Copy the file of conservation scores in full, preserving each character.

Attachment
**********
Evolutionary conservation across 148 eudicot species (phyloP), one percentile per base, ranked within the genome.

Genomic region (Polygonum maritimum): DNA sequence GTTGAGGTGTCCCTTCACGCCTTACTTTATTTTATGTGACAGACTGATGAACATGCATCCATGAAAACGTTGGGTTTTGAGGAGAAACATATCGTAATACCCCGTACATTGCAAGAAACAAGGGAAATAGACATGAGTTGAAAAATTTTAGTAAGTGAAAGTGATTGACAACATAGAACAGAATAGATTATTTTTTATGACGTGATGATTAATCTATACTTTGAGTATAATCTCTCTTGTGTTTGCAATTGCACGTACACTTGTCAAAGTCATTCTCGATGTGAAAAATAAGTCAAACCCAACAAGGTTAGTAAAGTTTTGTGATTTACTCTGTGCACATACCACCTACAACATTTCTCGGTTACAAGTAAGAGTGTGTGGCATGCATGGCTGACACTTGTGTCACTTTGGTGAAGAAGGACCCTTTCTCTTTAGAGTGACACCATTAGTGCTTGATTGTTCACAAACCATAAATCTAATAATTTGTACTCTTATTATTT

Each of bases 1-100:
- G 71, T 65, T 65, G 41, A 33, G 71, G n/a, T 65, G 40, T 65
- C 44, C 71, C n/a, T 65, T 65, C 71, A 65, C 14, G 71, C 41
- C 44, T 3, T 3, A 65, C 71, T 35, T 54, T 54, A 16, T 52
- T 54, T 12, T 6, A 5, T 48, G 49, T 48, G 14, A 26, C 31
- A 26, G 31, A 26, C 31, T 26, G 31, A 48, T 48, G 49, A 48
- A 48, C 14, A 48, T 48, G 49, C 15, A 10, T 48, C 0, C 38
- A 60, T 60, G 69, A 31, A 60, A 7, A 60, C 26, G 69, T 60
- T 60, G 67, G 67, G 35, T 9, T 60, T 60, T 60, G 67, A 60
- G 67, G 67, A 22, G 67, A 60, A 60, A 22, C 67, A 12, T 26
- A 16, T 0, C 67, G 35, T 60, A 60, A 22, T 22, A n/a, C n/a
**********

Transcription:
Evolutionary conservation across 148 eudicot species (phyloP), one percentile per base, ranked within the genome.

Genomic region (Polygonum maritimum): DNA sequence GTTGAGGTGTCCCTTCACGCCTTACTTTATTTTATGTGACAGACTGATGAACATGCATCCATGAAAACGTTGGGTTTTGAGGAGAAACATATCGTAATACCCCGTACATTGCAAGAAACAAGGGAAATAGACATGAGTTGAAAAATTTTAGTAAGTGAAAGTGATTGACAACATAGAACAGAATAGATTATTTTTTATGACGTGATGATTAATCTATACTTTGAGTATAATCTCTCTTGTGTTTGCAATTGCACGTACACTTGTCAAAGTCATTCTCGATGTGAAAAATAAGTCAAACCCAACAAGGTTAGTAAAGTTTTGTGATTTACTCTGTGCACATACCACCTACAACATTTCTCGGTTACAAGTAAGAGTGTGTGGCATGCATGGCTGACACTTGTGTCACTTTGGTGAAGAAGGACCCTTTCTCTTTAGAGTGACACCATTAGTGCTTGATTGTTCACAAACCATAAATCTAATAATTTGTACTCTTATTATTT

Each of bases 1-100:
- G 71, T 65, T 65, G 41, A 33, G 71, G n/a, T 65, G 40, T 65
- C 44, C 71, C n/a, T 65, T 65, C 71, A 65, C 14, G 71, C 41
- C 44, T 3, T 3, A 65, C 71, T 35, T 54, T 54, A 16, T 52
- T 54, T 12, T 6, A 5, T 48, G 49, T 48, G 14, A 26, C 31
- A 26, G 31, A 26, C 31, T 26, G 31, A 48, T 48, G 49, A 48
- A 48, C 14, A 48, T 48, G 49, C 15, A 10, T 48, C 0, C 38
- A 60, T 60, G 69, A 31, A 60, A 7, A 60, C 26, G 69, T 60
- T 60, G 67, G 67, G 35, T 9, T 60, T 60, T 60, G 67, A 60
- G 67, G 67, A 22, G 67, A 60, A 60, A 22, C 67, A 12, T 26
- A 16, T 0, C 67, G 35, T 60, A 60, A 22, T 22, A n/a, C n/a